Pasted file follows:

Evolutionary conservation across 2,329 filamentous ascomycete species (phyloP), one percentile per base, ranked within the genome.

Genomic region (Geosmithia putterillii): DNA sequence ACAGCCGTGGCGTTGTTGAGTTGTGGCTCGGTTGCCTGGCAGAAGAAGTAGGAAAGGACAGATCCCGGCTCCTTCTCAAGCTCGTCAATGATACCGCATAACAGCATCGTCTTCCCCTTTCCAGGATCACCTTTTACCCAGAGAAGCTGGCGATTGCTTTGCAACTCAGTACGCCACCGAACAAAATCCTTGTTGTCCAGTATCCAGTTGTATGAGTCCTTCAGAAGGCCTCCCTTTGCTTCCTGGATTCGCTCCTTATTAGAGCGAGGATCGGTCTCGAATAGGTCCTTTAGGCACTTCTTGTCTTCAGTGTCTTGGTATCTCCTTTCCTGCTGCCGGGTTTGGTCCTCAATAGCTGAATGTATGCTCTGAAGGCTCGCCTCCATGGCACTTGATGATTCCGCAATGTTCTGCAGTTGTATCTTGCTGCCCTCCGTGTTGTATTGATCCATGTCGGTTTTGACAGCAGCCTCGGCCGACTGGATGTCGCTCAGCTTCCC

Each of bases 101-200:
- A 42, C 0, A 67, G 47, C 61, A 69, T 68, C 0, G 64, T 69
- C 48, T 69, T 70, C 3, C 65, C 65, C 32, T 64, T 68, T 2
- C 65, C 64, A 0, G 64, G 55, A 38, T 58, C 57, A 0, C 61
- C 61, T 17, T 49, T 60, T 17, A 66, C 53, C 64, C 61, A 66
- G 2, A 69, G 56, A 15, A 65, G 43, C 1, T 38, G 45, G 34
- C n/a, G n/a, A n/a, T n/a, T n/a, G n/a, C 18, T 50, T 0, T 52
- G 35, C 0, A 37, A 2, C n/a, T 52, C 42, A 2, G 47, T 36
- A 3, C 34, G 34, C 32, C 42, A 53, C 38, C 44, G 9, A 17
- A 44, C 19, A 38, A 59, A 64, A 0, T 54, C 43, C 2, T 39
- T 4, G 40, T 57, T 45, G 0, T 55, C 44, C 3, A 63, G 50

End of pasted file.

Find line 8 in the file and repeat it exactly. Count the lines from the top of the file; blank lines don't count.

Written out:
- G 2, A 69, G 56, A 15, A 65, G 43, C 1, T 38, G 45, G 34